How much do brands influence our taste for and reactions to a certain product?
Well, the implication in the observation that you just made, is that functionally Coca-Cola was less attractive than Pepsi, because when you are blind fold you prefer Pepsi. I accept that that is true, and God knows how many times people have played that game. The point is though, that they are not entirely functional products. These are products that give you satisfaction. If you take the example of the Lousi Vuitton handbag. Well, if you want to have a bag that carries things around you’d be better of going to a supermarket and get a plastic bag. That carries things around better and is probably more effective. But the Louis Vuitton bag or let’s say the Coca-Cola bottle is an emotional statement as much as or perhaps even more than a functional statement. So, while there are some brands, and we talked about this earlier, where the function is very important, there are others where the emotional issues are more significant. If I would have to go to a bank and I would like to make a statement about myself, I would probably go to a private bank, with an elite name and an elite style. This issue of emotion and function, very much depends of the product.
You might say that products and service people are the interface between us and the brand (as an entity). The complexity and the feedback of this interface is crucial in the emotional relationship between brands and consumers. Though the quality of a product is easier to manage beforehand than something intangible as a service experience. In your book you argue for companies to see the importance of educating people who provide service to consumers. Isn’t that the hardest thing to do?
Yes! It is very hard to do. We have to remember that marketing grew up through companies like Unilever and Proctor & Gamble. You made ice-cream, soap, or whatever the product was. And you made five, ten, fifteen or a hundred million of them while the consumers’ reaction was always the same. That’s how marketing began. Marketing is now moving into services and every time you have a relationship with a service provider, the relationship is different. Every relation, every transaction that happens is different. And that is very difficult to manage. Especially by marketing people, because they have never traditionally needed to understand that every transaction is different. When you have checked and tested the product thoroughly, for ice-cream the consumers’ reaction is going to be the same, but when you are running Vodafone or DHL this is not going to be the case. People find that incredibly hard to understand.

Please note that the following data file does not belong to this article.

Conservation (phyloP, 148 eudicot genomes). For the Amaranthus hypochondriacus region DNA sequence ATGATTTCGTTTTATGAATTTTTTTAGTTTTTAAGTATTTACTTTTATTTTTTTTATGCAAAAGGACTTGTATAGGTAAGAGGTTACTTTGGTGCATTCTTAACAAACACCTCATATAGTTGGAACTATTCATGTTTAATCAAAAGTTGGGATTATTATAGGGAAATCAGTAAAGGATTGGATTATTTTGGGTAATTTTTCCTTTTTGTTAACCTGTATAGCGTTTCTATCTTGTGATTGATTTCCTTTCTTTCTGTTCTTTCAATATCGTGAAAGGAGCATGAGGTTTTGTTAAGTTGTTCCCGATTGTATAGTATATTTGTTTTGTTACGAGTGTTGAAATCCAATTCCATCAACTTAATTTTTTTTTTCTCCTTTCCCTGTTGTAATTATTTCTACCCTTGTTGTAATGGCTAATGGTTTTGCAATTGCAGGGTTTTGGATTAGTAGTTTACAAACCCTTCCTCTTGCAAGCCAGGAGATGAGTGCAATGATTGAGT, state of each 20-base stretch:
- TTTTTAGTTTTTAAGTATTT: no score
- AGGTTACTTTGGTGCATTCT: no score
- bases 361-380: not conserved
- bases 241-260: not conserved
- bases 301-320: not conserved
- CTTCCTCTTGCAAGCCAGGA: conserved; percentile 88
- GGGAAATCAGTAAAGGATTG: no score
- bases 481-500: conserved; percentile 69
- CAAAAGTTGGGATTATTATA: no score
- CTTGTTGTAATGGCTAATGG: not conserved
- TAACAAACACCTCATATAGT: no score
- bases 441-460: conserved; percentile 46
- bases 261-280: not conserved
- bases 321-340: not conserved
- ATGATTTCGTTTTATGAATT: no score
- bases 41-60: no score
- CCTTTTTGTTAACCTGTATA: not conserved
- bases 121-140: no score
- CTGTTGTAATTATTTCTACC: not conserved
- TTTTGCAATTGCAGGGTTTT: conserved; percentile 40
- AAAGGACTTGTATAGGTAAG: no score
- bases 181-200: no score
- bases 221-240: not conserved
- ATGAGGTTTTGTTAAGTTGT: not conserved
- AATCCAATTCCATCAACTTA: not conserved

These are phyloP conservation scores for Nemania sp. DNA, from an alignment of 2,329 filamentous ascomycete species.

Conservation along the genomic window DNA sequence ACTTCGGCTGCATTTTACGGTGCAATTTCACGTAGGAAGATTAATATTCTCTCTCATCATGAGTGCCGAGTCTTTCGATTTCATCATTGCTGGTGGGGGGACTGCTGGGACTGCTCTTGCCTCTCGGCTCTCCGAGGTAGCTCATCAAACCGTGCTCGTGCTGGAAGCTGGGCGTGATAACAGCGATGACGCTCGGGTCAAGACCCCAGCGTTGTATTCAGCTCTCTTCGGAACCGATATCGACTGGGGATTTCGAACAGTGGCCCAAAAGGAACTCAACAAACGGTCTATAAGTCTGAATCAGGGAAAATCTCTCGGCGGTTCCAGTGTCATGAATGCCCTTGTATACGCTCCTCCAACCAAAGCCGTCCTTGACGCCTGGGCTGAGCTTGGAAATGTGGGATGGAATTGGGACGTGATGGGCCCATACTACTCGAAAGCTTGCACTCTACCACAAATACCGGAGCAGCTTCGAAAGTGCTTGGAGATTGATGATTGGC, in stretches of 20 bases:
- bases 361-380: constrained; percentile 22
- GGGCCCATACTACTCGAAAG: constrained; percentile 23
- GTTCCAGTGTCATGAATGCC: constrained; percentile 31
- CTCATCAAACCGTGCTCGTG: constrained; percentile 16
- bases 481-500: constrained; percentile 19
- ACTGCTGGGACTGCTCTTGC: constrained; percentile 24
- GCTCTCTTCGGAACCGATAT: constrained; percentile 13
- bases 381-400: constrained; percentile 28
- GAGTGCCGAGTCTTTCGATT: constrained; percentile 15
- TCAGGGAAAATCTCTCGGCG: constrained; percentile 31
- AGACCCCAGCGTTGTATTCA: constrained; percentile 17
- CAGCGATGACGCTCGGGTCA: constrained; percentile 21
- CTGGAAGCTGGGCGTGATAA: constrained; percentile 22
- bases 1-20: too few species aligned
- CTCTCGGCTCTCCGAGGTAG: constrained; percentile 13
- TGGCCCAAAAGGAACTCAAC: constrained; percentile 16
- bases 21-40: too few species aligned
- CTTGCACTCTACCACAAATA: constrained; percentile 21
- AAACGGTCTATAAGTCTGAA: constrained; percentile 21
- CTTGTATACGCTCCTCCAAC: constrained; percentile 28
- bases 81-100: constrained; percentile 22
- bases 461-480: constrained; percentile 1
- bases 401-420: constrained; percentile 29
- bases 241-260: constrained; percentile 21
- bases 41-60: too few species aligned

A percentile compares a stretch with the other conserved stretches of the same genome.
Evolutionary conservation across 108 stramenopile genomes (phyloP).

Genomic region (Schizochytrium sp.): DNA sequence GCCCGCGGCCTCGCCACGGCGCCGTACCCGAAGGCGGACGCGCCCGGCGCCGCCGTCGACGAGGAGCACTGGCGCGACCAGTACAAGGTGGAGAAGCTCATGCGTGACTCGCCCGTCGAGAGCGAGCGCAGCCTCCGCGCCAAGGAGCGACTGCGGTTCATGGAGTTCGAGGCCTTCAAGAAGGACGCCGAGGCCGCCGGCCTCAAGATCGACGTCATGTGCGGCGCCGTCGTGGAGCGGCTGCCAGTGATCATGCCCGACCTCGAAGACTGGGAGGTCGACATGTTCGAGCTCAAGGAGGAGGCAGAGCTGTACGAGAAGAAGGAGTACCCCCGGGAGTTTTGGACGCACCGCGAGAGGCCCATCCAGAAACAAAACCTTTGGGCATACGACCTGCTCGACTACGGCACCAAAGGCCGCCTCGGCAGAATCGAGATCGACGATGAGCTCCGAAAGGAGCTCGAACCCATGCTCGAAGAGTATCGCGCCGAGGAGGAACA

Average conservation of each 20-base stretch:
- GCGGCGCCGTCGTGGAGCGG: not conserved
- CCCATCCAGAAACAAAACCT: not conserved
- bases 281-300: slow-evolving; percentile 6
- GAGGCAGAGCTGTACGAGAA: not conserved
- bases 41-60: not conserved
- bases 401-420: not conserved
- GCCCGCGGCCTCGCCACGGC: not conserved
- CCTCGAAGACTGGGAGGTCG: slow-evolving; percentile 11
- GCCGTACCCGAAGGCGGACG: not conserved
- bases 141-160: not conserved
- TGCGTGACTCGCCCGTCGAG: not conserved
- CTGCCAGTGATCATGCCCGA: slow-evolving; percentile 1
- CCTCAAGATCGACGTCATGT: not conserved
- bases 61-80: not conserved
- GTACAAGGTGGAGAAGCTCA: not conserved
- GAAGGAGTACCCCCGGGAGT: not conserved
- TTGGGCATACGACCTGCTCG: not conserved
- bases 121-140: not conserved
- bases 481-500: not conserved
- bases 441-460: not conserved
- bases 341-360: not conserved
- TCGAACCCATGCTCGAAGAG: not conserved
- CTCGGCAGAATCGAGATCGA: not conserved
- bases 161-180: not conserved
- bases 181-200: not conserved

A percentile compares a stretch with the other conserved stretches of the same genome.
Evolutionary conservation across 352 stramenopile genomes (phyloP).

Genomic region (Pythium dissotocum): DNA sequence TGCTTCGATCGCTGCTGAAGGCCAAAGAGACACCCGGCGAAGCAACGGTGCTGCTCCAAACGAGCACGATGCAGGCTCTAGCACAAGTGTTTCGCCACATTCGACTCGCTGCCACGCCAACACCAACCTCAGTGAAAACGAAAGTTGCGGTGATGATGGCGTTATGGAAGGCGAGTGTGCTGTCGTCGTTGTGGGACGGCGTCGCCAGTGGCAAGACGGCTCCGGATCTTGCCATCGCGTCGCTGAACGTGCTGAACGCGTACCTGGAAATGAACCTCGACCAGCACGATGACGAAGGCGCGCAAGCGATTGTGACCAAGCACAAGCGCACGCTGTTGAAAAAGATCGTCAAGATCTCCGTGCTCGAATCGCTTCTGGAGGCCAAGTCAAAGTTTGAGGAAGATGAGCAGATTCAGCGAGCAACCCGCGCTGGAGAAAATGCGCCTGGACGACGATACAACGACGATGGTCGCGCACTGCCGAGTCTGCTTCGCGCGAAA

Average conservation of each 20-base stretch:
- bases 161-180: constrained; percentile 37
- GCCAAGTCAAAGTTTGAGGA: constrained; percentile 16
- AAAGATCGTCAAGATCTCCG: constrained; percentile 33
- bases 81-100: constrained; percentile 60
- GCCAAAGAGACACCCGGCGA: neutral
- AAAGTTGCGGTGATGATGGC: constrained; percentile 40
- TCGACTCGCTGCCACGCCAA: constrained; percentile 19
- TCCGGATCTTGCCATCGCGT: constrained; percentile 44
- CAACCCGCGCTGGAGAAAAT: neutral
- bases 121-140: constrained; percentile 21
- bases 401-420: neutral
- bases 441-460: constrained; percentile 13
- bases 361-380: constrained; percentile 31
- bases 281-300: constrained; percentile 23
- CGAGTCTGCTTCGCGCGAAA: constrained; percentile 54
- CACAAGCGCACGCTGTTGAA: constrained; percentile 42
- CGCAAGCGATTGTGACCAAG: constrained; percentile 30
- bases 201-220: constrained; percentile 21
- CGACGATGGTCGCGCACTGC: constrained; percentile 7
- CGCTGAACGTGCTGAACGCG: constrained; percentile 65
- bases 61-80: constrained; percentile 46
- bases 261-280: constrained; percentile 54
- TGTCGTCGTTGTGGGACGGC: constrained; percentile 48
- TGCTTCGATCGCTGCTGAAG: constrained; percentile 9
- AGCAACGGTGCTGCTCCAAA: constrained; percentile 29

Your latest challenge has been to brand nations. When I think of the brand “España“, Spain, which you use as an example in your book, it occurs to me that it has been mainly used to brand Spain for tourist purposes. It is great to see that Spain is using logo’s and identity even internally in the same way to promote the various provinces like Galicia or Andalucía.
Of course, we have seen the enormous change in Spain since the death of Franco in 1975 and Spain has been very successful to export their identity of a rapidly modernizing nation. Companies like Telefonica and Repsol are big international players and confirm these views on modern Spain.